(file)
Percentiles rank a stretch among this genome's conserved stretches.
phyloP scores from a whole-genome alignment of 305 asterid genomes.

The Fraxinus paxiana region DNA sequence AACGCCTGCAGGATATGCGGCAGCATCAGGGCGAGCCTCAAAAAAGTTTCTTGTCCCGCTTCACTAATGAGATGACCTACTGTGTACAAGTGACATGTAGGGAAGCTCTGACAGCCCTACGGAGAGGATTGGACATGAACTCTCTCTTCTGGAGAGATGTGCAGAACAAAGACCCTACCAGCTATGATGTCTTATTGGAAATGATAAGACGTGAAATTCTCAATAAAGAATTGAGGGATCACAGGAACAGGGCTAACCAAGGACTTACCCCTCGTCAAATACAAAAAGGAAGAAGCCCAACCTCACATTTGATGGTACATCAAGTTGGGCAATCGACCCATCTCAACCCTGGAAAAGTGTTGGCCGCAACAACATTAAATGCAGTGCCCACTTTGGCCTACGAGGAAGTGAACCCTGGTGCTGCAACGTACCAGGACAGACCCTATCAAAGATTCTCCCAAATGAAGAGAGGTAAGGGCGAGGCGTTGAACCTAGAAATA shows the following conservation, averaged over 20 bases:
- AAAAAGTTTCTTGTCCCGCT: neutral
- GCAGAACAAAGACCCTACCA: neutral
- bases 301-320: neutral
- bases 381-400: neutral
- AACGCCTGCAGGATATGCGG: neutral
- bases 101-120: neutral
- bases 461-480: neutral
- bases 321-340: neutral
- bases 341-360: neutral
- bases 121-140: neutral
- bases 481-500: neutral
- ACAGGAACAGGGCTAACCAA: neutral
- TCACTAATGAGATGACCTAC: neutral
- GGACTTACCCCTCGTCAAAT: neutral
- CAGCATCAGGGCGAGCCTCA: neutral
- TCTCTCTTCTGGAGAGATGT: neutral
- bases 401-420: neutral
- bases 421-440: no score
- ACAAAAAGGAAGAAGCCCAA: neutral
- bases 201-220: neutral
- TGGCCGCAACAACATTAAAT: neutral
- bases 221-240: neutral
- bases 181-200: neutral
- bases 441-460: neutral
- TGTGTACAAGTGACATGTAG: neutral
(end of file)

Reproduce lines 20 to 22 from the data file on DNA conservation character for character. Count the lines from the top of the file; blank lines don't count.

- bases 401-420: neutral
- bases 421-440: no score
- ACAAAAAGGAAGAAGCCCAA: neutral